Follow-on Public Offer (FPO): What Is It and How Does It Work?

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Most investors are familiar with the term “IPO,” which stands for initial public offering. An IPO is the first time a company issues stock to the public, an event that is sometimes termed “going public.” IPOs of promising companies can make investors a lot of money, but they tend to be difficult to participate in, with shares often being sold exclusively to sophisticated investors.

A follow-on public offer, or FPO, is similar to an IPO but differs in some crucial ways. Here’s what you need to know.

What Is a Follow-on Public Offer (FPO)?

A follow-on public offer (FPO) is a subsequent issue of stock to investors, after an initial public offering. Another term that is sometimes used to describe an FPO is a “secondary offering.”

Once a company has completed its IPO and is listed on a stock exchange, it can do an FPO in order to raise additional capital, to reduce debt or as a way for founders to liquidate some of their shares.

How Does an FPO Work?

There are two different kinds of FPOs, dilutive and non-dilutive. There are also ATM, or “at-the-market,” FPOs.

Dilutive FPOs

A dilutive FPO means that new shares are added, thus diluting the value of the current shares.

Here’s an example. Suppose ABC Company has an IPO and sells 100,000 shares of stock for $100 per share. The company’s market capitalization is therefore $10,000,000 — 100,000 shares x $100 per share — assuming there are no other shares. The company decides it needs additional capital, so it issues a dilutive FPO for 10,000 shares.

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In this case, the price per share may drop in the short term, since there are now more shares available, but the company’s value hasn’t changed. The share price will likely drop to about $90 per share, but if the company uses the additional capital to pay down debt or expand operations, the share price will likely recover.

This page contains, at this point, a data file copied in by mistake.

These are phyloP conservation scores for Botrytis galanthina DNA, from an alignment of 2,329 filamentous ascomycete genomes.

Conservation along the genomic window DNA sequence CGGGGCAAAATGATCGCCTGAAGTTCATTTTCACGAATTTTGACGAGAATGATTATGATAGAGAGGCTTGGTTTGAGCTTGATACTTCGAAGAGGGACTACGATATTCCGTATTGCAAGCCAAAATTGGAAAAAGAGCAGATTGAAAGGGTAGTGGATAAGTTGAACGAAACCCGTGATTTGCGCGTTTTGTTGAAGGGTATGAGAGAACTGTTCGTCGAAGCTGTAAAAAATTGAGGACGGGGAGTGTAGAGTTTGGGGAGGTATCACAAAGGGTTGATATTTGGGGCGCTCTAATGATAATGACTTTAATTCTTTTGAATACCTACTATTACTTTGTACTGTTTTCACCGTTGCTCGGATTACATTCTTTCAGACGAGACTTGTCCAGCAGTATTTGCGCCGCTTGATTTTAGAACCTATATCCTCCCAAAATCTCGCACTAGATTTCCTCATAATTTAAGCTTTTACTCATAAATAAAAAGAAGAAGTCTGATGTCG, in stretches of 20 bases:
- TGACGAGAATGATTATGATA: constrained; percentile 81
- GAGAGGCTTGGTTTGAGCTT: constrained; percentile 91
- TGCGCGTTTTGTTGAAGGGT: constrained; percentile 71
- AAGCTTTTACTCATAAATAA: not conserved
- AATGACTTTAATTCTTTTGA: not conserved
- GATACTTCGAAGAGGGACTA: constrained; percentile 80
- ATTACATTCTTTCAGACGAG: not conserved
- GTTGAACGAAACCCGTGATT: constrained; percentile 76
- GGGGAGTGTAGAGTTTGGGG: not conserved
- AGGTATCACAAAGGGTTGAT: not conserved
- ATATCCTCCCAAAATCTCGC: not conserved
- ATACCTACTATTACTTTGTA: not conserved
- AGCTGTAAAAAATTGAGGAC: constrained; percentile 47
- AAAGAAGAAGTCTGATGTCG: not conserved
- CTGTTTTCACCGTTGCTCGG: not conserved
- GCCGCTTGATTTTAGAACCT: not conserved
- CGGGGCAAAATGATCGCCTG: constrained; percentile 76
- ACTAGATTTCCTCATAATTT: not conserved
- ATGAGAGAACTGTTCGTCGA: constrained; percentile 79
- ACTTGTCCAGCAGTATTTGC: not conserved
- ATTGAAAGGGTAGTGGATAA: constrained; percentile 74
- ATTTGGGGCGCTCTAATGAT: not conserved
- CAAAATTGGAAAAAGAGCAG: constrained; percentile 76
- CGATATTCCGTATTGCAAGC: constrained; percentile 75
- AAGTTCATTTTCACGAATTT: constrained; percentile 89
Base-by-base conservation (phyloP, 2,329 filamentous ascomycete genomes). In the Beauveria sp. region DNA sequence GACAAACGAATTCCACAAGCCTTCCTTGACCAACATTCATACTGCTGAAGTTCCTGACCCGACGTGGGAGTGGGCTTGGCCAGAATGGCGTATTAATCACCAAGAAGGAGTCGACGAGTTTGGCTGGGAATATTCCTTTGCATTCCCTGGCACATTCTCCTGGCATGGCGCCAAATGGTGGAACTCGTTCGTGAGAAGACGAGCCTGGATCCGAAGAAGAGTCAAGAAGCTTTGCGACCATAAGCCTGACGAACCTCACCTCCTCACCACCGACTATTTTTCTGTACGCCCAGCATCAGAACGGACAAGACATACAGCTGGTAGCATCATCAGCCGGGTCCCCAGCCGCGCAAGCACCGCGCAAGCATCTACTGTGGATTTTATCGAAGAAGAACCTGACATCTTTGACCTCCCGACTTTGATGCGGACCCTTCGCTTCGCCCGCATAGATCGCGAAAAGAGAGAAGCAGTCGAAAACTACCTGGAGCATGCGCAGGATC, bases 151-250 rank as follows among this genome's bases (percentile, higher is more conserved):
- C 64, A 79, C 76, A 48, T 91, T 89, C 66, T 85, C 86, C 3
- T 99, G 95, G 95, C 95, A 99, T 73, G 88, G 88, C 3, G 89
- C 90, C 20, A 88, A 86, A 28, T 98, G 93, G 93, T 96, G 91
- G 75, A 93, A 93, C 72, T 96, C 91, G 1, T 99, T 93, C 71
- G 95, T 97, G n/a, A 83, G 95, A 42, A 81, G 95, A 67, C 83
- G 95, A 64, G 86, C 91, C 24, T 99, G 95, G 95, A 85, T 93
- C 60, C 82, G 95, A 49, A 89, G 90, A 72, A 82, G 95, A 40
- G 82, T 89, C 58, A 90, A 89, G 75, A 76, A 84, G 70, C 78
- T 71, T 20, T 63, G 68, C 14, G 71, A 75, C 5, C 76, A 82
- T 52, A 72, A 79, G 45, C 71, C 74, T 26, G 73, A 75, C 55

The share price in a dilutive FPO may be less than the market price of existing shares, to entice investors to purchase the FPO shares. This can further depress the stock price.

Non-Dilutive FPOs

In a non-dilutive FPO, the number of shares does not change, but privately held shares are made available to the public to purchase. This type of FPO usually doesn’t impact the share price in the short term, as shares are simply being re-distributed among investors.

In this case, the company does not receive the proceeds from the sale of these shares — the money goes to the owners of the shares.

At-The-Market FPOs

There is another type of FPO known as an at-the-market (ATM) offering. This is an offering in which a company has the ability to raise capital as needed, instead of all at once, as it would with an IPO or FPO. The company offers shares to the public based on the share price on any given day.

If the share price is low, the company may choose not to offer any shares that day. If the price rises, the company may offer shares that day. This allows the company to get the prevailing price for new shares being offered and typically doesn’t impact the share price significantly, since the quantity of shares offered on a given day is typically fairly low.

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Advantages of FPOs

An FPO can help an established company raise additional capital, which can be used to pay down debt or expand the company. It enables a company to use equity to grow — or to acquire another company — rather than taking on debt.

An ATM offering, in particular, allows a company to raise money over time, at prices that are most favorable to the company. It also has less market impact — meaning less potential for decline in the stock price — than a dilutive FPO.

Disadvantages of FPOs

A dilutive FPO can cause the stock price to decline, at least in the short term. Some companies have attempted a dilutive FPO not long after their IPO, and at a lower price than the IPO price. This tactic can result in a decline in the stock price, in addition to some angry shareholders.

Non-dilutive FPOs have the advantage of maintaining the stock price, but the proceeds go to the original shareholders — typically founders of the company — rather than to the company itself. The ability of the company to increase its capital is limited in a non-dilutive FPO.


FPOs are usually managed in the same way as IPOs, so they are often only available to institutional or sophisticated investors. While they may be less risky than IPOs, because investors have access to more company information as the company is already public, they are not more readily available to the average individual investor.


  • What does FPO mean?
    • FPO stands for follow-on public offer, which is a secondary stock offering to investors following an IPO.
  • What do IPO and FPO mean?
    • IPO stands for "initial public offering." This is the first time a stock is made available to investors and is also referred to as "going public."
    • FPO means "follow-on public offer." This is a second stock offering that follows the IPO and is used to generate additional capital for the company or to allow founders to liquidate their own shares.
  • Can FPO shares be sold?
    • Yes, but there may be an initial lock-in period, during which you cannot sell the shares. Once the lock-in period is over, the shares can be traded like any other stocks.
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